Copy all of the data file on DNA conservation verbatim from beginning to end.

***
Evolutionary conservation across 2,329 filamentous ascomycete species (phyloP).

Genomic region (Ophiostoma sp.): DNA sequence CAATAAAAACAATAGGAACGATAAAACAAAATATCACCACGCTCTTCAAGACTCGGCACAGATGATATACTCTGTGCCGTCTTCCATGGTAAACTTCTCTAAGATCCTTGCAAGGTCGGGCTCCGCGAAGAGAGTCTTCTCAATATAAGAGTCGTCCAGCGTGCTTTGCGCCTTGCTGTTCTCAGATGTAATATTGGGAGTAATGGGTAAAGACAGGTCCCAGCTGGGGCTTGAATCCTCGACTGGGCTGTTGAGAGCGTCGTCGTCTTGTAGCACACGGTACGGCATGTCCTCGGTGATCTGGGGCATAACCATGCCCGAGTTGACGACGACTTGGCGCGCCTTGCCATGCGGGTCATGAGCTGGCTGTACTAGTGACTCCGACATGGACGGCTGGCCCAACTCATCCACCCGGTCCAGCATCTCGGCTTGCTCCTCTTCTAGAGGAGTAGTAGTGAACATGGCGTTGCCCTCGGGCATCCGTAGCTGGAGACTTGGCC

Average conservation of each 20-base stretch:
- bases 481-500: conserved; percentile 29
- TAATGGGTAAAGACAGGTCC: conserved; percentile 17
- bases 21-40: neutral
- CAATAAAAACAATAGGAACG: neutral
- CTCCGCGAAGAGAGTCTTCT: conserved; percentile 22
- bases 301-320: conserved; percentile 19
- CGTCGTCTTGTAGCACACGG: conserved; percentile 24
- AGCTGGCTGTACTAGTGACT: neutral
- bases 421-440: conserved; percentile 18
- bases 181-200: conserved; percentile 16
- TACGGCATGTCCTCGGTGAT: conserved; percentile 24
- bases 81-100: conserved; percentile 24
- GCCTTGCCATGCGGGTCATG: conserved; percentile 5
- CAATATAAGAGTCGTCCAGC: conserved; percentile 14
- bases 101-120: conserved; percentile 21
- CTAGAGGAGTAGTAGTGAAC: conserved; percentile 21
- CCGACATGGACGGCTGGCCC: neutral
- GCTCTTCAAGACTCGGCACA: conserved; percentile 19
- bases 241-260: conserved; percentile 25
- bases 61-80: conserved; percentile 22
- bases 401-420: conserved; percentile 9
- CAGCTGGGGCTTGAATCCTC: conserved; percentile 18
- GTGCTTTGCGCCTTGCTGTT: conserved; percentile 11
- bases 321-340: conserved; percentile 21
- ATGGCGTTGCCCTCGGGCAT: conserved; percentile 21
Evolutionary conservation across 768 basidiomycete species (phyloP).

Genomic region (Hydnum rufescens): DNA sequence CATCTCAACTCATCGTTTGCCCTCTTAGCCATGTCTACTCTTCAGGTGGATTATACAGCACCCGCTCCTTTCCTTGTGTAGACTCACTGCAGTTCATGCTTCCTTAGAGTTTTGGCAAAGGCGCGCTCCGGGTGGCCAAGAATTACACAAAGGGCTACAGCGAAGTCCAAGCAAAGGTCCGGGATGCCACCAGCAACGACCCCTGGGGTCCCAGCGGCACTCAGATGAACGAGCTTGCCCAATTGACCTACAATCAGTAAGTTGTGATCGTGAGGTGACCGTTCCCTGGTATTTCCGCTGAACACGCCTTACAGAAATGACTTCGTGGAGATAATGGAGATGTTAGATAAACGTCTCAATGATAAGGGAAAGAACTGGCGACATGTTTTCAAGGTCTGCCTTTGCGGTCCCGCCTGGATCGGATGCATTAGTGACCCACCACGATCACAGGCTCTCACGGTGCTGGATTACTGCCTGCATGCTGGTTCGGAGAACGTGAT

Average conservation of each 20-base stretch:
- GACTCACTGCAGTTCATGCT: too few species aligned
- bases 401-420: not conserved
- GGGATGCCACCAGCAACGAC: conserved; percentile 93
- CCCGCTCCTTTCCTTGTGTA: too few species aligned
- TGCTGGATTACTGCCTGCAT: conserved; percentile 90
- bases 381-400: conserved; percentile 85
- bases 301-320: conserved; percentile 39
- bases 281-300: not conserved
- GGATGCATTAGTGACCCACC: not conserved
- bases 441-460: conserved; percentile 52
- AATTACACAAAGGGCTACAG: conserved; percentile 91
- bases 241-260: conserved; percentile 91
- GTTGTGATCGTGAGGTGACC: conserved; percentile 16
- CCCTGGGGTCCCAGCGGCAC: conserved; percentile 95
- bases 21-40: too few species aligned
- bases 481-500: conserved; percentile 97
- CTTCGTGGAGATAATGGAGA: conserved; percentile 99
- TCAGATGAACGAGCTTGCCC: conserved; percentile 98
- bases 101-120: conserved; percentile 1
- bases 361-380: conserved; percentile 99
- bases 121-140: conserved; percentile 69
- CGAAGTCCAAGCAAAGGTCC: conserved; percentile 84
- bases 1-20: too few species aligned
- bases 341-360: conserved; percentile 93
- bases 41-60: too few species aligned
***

Evolutionary conservation across 2,329 filamentous ascomycete species (phyloP).

Genomic region (Ophiostoma sp.): DNA sequence CAATAAAAACAATAGGAACGATAAAACAAAATATCACCACGCTCTTCAAGACTCGGCACAGATGATATACTCTGTGCCGTCTTCCATGGTAAACTTCTCTAAGATCCTTGCAAGGTCGGGCTCCGCGAAGAGAGTCTTCTCAATATAAGAGTCGTCCAGCGTGCTTTGCGCCTTGCTGTTCTCAGATGTAATATTGGGAGTAATGGGTAAAGACAGGTCCCAGCTGGGGCTTGAATCCTCGACTGGGCTGTTGAGAGCGTCGTCGTCTTGTAGCACACGGTACGGCATGTCCTCGGTGATCTGGGGCATAACCATGCCCGAGTTGACGACGACTTGGCGCGCCTTGCCATGCGGGTCATGAGCTGGCTGTACTAGTGACTCCGACATGGACGGCTGGCCCAACTCATCCACCCGGTCCAGCATCTCGGCTTGCTCCTCTTCTAGAGGAGTAGTAGTGAACATGGCGTTGCCCTCGGGCATCCGTAGCTGGAGACTTGGCC

Average conservation of each 20-base stretch:
- bases 481-500: conserved; percentile 29
- TAATGGGTAAAGACAGGTCC: conserved; percentile 17
- bases 21-40: neutral
- CAATAAAAACAATAGGAACG: neutral
- CTCCGCGAAGAGAGTCTTCT: conserved; percentile 22
- bases 301-320: conserved; percentile 19
- CGTCGTCTTGTAGCACACGG: conserved; percentile 24
- AGCTGGCTGTACTAGTGACT: neutral
- bases 421-440: conserved; percentile 18
- bases 181-200: conserved; percentile 16
- TACGGCATGTCCTCGGTGAT: conserved; percentile 24
- bases 81-100: conserved; percentile 24
- GCCTTGCCATGCGGGTCATG: conserved; percentile 5
- CAATATAAGAGTCGTCCAGC: conserved; percentile 14
- bases 101-120: conserved; percentile 21
- CTAGAGGAGTAGTAGTGAAC: conserved; percentile 21
- CCGACATGGACGGCTGGCCC: neutral
- GCTCTTCAAGACTCGGCACA: conserved; percentile 19
- bases 241-260: conserved; percentile 25
- bases 61-80: conserved; percentile 22
- bases 401-420: conserved; percentile 9
- CAGCTGGGGCTTGAATCCTC: conserved; percentile 18
- GTGCTTTGCGCCTTGCTGTT: conserved; percentile 11
- bases 321-340: conserved; percentile 21
- ATGGCGTTGCCCTCGGGCAT: conserved; percentile 21
Evolutionary conservation across 768 basidiomycete species (phyloP).

Genomic region (Hydnum rufescens): DNA sequence CATCTCAACTCATCGTTTGCCCTCTTAGCCATGTCTACTCTTCAGGTGGATTATACAGCACCCGCTCCTTTCCTTGTGTAGACTCACTGCAGTTCATGCTTCCTTAGAGTTTTGGCAAAGGCGCGCTCCGGGTGGCCAAGAATTACACAAAGGGCTACAGCGAAGTCCAAGCAAAGGTCCGGGATGCCACCAGCAACGACCCCTGGGGTCCCAGCGGCACTCAGATGAACGAGCTTGCCCAATTGACCTACAATCAGTAAGTTGTGATCGTGAGGTGACCGTTCCCTGGTATTTCCGCTGAACACGCCTTACAGAAATGACTTCGTGGAGATAATGGAGATGTTAGATAAACGTCTCAATGATAAGGGAAAGAACTGGCGACATGTTTTCAAGGTCTGCCTTTGCGGTCCCGCCTGGATCGGATGCATTAGTGACCCACCACGATCACAGGCTCTCACGGTGCTGGATTACTGCCTGCATGCTGGTTCGGAGAACGTGAT

Average conservation of each 20-base stretch:
- GACTCACTGCAGTTCATGCT: too few species aligned
- bases 401-420: not conserved
- GGGATGCCACCAGCAACGAC: conserved; percentile 93
- CCCGCTCCTTTCCTTGTGTA: too few species aligned
- TGCTGGATTACTGCCTGCAT: conserved; percentile 90
- bases 381-400: conserved; percentile 85
- bases 301-320: conserved; percentile 39
- bases 281-300: not conserved
- GGATGCATTAGTGACCCACC: not conserved
- bases 441-460: conserved; percentile 52
- AATTACACAAAGGGCTACAG: conserved; percentile 91
- bases 241-260: conserved; percentile 91
- GTTGTGATCGTGAGGTGACC: conserved; percentile 16
- CCCTGGGGTCCCAGCGGCAC: conserved; percentile 95
- bases 21-40: too few species aligned
- bases 481-500: conserved; percentile 97
- CTTCGTGGAGATAATGGAGA: conserved; percentile 99
- TCAGATGAACGAGCTTGCCC: conserved; percentile 98
- bases 101-120: conserved; percentile 1
- bases 361-380: conserved; percentile 99
- bases 121-140: conserved; percentile 69
- CGAAGTCCAAGCAAAGGTCC: conserved; percentile 84
- bases 1-20: too few species aligned
- bases 341-360: conserved; percentile 93
- bases 41-60: too few species aligned